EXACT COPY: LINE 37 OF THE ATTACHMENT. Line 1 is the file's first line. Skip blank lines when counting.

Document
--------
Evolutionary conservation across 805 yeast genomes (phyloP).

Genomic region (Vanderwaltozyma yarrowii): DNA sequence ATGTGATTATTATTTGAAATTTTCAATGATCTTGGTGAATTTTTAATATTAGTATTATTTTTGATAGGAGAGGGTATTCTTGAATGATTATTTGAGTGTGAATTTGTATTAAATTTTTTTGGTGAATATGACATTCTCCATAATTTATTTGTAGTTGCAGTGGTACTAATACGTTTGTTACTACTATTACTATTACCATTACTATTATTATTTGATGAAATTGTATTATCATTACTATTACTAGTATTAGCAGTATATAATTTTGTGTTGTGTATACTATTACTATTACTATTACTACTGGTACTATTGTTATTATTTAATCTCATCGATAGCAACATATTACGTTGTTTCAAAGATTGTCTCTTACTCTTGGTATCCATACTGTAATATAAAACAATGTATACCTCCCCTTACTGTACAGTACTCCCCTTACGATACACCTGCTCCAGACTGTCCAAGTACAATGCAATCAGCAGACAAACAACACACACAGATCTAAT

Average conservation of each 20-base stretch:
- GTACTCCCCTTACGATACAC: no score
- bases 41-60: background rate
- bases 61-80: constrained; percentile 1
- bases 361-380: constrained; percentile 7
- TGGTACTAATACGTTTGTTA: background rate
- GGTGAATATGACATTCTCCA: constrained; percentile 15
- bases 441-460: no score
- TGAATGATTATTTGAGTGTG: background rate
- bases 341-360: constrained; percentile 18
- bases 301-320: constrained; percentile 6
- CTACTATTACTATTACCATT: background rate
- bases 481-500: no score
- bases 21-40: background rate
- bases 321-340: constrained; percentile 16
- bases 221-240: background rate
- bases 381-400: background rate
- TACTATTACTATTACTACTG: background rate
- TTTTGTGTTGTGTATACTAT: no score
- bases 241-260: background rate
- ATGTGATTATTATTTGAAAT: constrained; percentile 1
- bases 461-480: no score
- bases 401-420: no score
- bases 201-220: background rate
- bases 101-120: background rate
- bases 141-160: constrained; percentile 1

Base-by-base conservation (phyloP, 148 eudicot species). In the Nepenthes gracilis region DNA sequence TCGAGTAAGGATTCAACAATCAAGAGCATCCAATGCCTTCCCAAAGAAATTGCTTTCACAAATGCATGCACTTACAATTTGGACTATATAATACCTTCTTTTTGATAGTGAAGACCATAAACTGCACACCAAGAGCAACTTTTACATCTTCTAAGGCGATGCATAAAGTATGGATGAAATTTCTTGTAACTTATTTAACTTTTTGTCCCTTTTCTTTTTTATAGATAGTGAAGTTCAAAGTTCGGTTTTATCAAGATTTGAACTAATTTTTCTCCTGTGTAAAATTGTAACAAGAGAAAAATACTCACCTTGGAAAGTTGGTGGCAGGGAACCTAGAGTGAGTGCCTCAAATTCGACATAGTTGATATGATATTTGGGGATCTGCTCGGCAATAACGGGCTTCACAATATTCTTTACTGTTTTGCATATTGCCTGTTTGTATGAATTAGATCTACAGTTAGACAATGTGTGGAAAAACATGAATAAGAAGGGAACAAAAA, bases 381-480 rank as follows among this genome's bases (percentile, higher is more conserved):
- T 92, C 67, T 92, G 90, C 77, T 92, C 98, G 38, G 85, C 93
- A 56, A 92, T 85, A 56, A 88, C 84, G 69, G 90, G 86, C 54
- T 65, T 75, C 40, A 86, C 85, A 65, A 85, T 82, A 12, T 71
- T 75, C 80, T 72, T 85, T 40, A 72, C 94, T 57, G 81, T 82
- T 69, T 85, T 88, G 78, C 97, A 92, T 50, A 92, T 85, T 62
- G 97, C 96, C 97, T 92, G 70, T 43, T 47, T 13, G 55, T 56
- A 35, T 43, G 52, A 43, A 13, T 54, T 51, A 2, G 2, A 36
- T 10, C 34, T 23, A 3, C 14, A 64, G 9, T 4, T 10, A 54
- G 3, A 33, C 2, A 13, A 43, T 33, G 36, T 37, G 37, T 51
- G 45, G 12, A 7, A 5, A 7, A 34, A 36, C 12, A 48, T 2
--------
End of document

- T 10, C 34, T 23, A 3, C 14, A 64, G 9, T 4, T 10, A 54